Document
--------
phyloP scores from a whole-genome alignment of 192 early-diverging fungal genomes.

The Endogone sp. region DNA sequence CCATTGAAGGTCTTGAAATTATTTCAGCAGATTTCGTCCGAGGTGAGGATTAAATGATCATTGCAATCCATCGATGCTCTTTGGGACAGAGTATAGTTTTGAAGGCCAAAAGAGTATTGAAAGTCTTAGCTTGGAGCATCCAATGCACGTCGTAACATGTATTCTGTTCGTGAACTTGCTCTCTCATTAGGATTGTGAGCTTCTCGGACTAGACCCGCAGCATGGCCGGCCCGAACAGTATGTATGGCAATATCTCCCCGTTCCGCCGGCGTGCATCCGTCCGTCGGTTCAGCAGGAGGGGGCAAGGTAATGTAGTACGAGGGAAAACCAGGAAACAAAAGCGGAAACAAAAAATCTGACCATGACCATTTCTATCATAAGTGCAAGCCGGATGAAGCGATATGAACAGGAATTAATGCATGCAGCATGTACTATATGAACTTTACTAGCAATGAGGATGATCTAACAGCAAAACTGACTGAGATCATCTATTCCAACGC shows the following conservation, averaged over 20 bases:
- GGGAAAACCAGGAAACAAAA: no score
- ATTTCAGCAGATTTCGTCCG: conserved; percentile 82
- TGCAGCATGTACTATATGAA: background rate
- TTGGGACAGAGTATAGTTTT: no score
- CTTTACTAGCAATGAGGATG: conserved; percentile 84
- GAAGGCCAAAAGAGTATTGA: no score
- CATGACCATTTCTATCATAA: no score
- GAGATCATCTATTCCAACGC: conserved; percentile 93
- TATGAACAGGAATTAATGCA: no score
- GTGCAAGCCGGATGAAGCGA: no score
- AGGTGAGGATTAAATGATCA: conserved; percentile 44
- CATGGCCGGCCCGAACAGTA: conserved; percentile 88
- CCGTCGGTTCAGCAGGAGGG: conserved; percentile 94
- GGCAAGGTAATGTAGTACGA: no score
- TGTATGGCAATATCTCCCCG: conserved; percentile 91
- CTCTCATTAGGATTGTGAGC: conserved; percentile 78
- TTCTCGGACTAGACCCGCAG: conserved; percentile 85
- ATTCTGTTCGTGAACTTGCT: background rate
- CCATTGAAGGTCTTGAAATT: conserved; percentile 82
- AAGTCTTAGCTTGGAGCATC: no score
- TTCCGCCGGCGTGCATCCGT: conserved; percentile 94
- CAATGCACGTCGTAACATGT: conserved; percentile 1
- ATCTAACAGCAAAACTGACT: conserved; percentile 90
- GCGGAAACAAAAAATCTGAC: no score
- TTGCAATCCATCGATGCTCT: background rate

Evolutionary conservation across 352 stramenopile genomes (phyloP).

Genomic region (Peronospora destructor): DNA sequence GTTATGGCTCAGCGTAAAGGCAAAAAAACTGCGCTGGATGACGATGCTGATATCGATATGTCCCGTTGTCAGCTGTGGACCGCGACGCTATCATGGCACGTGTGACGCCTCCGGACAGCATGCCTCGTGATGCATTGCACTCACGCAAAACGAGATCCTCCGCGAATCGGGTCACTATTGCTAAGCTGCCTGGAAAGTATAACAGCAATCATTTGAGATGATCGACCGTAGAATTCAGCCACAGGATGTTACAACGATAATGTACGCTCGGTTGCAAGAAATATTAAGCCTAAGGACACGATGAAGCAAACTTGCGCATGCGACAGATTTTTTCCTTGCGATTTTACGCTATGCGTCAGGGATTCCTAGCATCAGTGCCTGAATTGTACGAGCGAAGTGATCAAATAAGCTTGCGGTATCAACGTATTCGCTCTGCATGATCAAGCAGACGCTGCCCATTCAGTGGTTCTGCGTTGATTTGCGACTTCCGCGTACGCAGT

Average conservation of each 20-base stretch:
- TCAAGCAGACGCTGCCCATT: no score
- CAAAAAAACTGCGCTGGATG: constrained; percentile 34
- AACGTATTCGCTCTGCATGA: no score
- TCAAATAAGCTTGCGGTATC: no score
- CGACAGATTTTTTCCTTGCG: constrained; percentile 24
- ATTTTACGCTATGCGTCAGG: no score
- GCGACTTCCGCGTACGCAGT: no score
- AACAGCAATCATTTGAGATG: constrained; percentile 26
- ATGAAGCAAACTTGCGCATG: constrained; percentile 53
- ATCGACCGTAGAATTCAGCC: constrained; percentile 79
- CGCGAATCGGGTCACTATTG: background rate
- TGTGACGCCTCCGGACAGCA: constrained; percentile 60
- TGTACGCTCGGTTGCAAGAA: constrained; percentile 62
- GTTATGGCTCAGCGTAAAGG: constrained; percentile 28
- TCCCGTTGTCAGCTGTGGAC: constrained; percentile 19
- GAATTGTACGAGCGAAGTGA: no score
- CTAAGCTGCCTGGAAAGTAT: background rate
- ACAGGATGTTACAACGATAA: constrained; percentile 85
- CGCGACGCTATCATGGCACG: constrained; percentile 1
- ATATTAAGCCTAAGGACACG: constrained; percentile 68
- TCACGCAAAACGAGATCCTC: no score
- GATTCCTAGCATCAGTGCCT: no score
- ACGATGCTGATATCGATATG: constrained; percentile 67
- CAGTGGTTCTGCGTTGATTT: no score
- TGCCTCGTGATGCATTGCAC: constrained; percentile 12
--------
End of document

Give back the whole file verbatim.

phyloP scores from a whole-genome alignment of 192 early-diverging fungal genomes.

The Endogone sp. region DNA sequence CCATTGAAGGTCTTGAAATTATTTCAGCAGATTTCGTCCGAGGTGAGGATTAAATGATCATTGCAATCCATCGATGCTCTTTGGGACAGAGTATAGTTTTGAAGGCCAAAAGAGTATTGAAAGTCTTAGCTTGGAGCATCCAATGCACGTCGTAACATGTATTCTGTTCGTGAACTTGCTCTCTCATTAGGATTGTGAGCTTCTCGGACTAGACCCGCAGCATGGCCGGCCCGAACAGTATGTATGGCAATATCTCCCCGTTCCGCCGGCGTGCATCCGTCCGTCGGTTCAGCAGGAGGGGGCAAGGTAATGTAGTACGAGGGAAAACCAGGAAACAAAAGCGGAAACAAAAAATCTGACCATGACCATTTCTATCATAAGTGCAAGCCGGATGAAGCGATATGAACAGGAATTAATGCATGCAGCATGTACTATATGAACTTTACTAGCAATGAGGATGATCTAACAGCAAAACTGACTGAGATCATCTATTCCAACGC shows the following conservation, averaged over 20 bases:
- GGGAAAACCAGGAAACAAAA: no score
- ATTTCAGCAGATTTCGTCCG: conserved; percentile 82
- TGCAGCATGTACTATATGAA: background rate
- TTGGGACAGAGTATAGTTTT: no score
- CTTTACTAGCAATGAGGATG: conserved; percentile 84
- GAAGGCCAAAAGAGTATTGA: no score
- CATGACCATTTCTATCATAA: no score
- GAGATCATCTATTCCAACGC: conserved; percentile 93
- TATGAACAGGAATTAATGCA: no score
- GTGCAAGCCGGATGAAGCGA: no score
- AGGTGAGGATTAAATGATCA: conserved; percentile 44
- CATGGCCGGCCCGAACAGTA: conserved; percentile 88
- CCGTCGGTTCAGCAGGAGGG: conserved; percentile 94
- GGCAAGGTAATGTAGTACGA: no score
- TGTATGGCAATATCTCCCCG: conserved; percentile 91
- CTCTCATTAGGATTGTGAGC: conserved; percentile 78
- TTCTCGGACTAGACCCGCAG: conserved; percentile 85
- ATTCTGTTCGTGAACTTGCT: background rate
- CCATTGAAGGTCTTGAAATT: conserved; percentile 82
- AAGTCTTAGCTTGGAGCATC: no score
- TTCCGCCGGCGTGCATCCGT: conserved; percentile 94
- CAATGCACGTCGTAACATGT: conserved; percentile 1
- ATCTAACAGCAAAACTGACT: conserved; percentile 90
- GCGGAAACAAAAAATCTGAC: no score
- TTGCAATCCATCGATGCTCT: background rate

Evolutionary conservation across 352 stramenopile genomes (phyloP).

Genomic region (Peronospora destructor): DNA sequence GTTATGGCTCAGCGTAAAGGCAAAAAAACTGCGCTGGATGACGATGCTGATATCGATATGTCCCGTTGTCAGCTGTGGACCGCGACGCTATCATGGCACGTGTGACGCCTCCGGACAGCATGCCTCGTGATGCATTGCACTCACGCAAAACGAGATCCTCCGCGAATCGGGTCACTATTGCTAAGCTGCCTGGAAAGTATAACAGCAATCATTTGAGATGATCGACCGTAGAATTCAGCCACAGGATGTTACAACGATAATGTACGCTCGGTTGCAAGAAATATTAAGCCTAAGGACACGATGAAGCAAACTTGCGCATGCGACAGATTTTTTCCTTGCGATTTTACGCTATGCGTCAGGGATTCCTAGCATCAGTGCCTGAATTGTACGAGCGAAGTGATCAAATAAGCTTGCGGTATCAACGTATTCGCTCTGCATGATCAAGCAGACGCTGCCCATTCAGTGGTTCTGCGTTGATTTGCGACTTCCGCGTACGCAGT

Average conservation of each 20-base stretch:
- TCAAGCAGACGCTGCCCATT: no score
- CAAAAAAACTGCGCTGGATG: constrained; percentile 34
- AACGTATTCGCTCTGCATGA: no score
- TCAAATAAGCTTGCGGTATC: no score
- CGACAGATTTTTTCCTTGCG: constrained; percentile 24
- ATTTTACGCTATGCGTCAGG: no score
- GCGACTTCCGCGTACGCAGT: no score
- AACAGCAATCATTTGAGATG: constrained; percentile 26
- ATGAAGCAAACTTGCGCATG: constrained; percentile 53
- ATCGACCGTAGAATTCAGCC: constrained; percentile 79
- CGCGAATCGGGTCACTATTG: background rate
- TGTGACGCCTCCGGACAGCA: constrained; percentile 60
- TGTACGCTCGGTTGCAAGAA: constrained; percentile 62
- GTTATGGCTCAGCGTAAAGG: constrained; percentile 28
- TCCCGTTGTCAGCTGTGGAC: constrained; percentile 19
- GAATTGTACGAGCGAAGTGA: no score
- CTAAGCTGCCTGGAAAGTAT: background rate
- ACAGGATGTTACAACGATAA: constrained; percentile 85
- CGCGACGCTATCATGGCACG: constrained; percentile 1
- ATATTAAGCCTAAGGACACG: constrained; percentile 68
- TCACGCAAAACGAGATCCTC: no score
- GATTCCTAGCATCAGTGCCT: no score
- ACGATGCTGATATCGATATG: constrained; percentile 67
- CAGTGGTTCTGCGTTGATTT: no score
- TGCCTCGTGATGCATTGCAC: constrained; percentile 12